By John King, author of Curiosity – Farmers Discovering What Works, and facilitator of Beef & Lamb NZ-sponsored Curious Cockie clubs
If inflation reaches double digits as it has in the last four recessions, how might farmers paying down debt on high land values based on production figures from purchased inputs that never account for inflation, survive?
Seed, fertiliser, and tractors leave farmers on the inflation cycle, but livestock farmers have an unfair advantage.
I once took a group to a hill property where they hadn’t used fertiliser in decades. With a huge mortgage and interest rates at 23%, they couldn’t afford both fence and fertiliser back in the 1980s. Infrastructure always has a longer return on investment than fertiliser.
They found pasture production did not collapse after the first year, so they kept going. They built their flock around the exceptional ewes that emerged from grazing low-octane feed.
Interestingly, without maintenance fertiliser they purchased better land because they could service more debt, a statement bound to raise the ire of any fertiliser rep and executive. (Many farmers right now will be tempted to drop fertiliser, but this family bought fertile soils with those funds and were not merely clearing bills.)
Fertility leaving livestock farms via products isn’t the huge problem industry promotes it as. Instead, it’s how fertility shifts within farm boundaries. Open gate policies during droughts, low stock densities and set stocking move fertility from the middle of paddocks to hill tops, gateways, trough sites, shelterbelts, hay and mineral feeders, waterways and stock camps, resulting in weeds, soil compaction and pasture burnout. These outcomes perpetuate maintenance fertiliser. Getting back to basics, especially grazing management, is simple and cheap, but not the easiest skill in times of stress.
Even Sir Bruce Levy, in his book Grasslands of New Zealand, states that soil fertility largely develops from what falls out of the back of an animal, not the few hundredweight of phosphate fertiliser, despite how important that is for clover.
Yet how many fertiliser reps calculate the cents/kg DM their products deliver without deducting the impact of clover, dung and urine, which, according to historic research, could be as high as 80-100% of pasture production.
I took another group to a sheep and beef property renowned for its investment in irrigation, fencing and pastures. When touring its dryland we stopped at a site where the farmer had parked his ewes overnight on a postage stamp and could still see a difference many years later. Upon being asked if he had done it again since or anywhere else, he said no.
While his irrigated pasture pumps out profits, consider this logic: if he had parked his sheep on a different night pen for 150 nights per year over the time since his first attempt, the productive dryland area would now be huge. The impact of night pens lasting so many years testifies that the ROI of concentrating fertility was longer than maintenance fertiliser (three years).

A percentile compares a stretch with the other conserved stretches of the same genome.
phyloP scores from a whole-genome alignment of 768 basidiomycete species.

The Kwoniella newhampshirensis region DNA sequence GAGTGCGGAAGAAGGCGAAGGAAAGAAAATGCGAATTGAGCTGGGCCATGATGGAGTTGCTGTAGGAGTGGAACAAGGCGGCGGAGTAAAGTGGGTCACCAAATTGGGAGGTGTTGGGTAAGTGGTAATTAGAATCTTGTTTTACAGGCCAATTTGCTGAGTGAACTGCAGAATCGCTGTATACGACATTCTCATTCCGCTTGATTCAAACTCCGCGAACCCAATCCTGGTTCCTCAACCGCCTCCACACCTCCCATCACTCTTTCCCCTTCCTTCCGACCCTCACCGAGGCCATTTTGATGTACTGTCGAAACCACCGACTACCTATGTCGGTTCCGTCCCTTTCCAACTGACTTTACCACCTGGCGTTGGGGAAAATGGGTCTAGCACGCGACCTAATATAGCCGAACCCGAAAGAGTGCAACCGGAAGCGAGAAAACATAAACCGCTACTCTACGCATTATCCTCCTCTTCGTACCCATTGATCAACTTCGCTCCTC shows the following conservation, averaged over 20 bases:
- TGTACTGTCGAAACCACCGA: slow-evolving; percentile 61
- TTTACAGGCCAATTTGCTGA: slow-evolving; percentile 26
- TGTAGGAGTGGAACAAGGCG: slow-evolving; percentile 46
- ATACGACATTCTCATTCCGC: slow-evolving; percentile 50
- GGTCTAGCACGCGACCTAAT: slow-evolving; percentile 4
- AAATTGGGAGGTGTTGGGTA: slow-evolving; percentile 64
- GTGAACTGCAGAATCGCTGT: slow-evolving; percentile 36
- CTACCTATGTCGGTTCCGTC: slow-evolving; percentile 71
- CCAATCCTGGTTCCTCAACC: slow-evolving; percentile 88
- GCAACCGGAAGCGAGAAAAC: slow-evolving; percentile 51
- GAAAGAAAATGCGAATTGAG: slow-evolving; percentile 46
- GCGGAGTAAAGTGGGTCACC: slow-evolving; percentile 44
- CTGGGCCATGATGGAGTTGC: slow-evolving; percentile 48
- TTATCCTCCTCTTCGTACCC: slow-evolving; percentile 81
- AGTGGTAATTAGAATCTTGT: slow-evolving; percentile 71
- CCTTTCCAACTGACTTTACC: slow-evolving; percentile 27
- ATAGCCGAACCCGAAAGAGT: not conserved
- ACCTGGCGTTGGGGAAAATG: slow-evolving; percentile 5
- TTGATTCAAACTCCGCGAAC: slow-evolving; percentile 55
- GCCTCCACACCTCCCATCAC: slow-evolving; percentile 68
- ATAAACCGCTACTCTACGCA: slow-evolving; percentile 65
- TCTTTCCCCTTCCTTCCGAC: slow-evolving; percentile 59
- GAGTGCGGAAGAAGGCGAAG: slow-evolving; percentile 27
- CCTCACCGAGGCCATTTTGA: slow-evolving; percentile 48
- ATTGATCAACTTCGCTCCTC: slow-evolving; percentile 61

To put in context, developing a property this way does not require an engineer’s report, council consent, or a bank loan, nor ongoing subscription fees for water, plumbing and electrical services, all of which are subject to inflation. Instead, it uses a business overhead, the shepherd’s wage.
There is not another industry that wouldn’t leap at the chance to create inventory (pasture) from an overhead as it requires no additional cash, and in many instances, low-maintenance technology.
So while gross farm income (GFI) is lower, targeting nutrient transfer through grazing management steps farmers off the inflation cycle. Its appeal to accountants, bankers and farmers remains low because technology provides many more options to fiddle depreciation rates and capital values.
Furthermore, having fewer mobs simplifies grazing management. Hill country farmers shifting mobs of over 10,000 stock units daily make it clear how it reduces labour, subdivision and fertiliser costs. When the farm is all sheep, there is no requirement to fence off waterways reducing water supply costs and associated maintenance.
However, with grazing management, labour is crucial in the spring. It’s clear that, to lift animal performance or if there’s not enough grass, shifting mobs multiple times daily is better for pasture and livestock than set-stocking. The ability to execute this with any precision is severely compromised by other labour-demanding jobs labelled as best practice, such as making silage and planting fodder crops. To effectively push a wave of feed from spring into mid-late summer requires much more diligence and effort than industry advice endorses.
Everybody knows industry organisations promote production because that is how they are funded. For farmers tired of chasing higher GFI, there are ways to be resilient when times get tough.
Calculating how grazing management reduces farm working expenses through placement of fertility is unlikely to be an attractive industry best practice. Yet in a world where growing the cheapest food has always been a winner, this is a livestock farmer’s unfair advantage.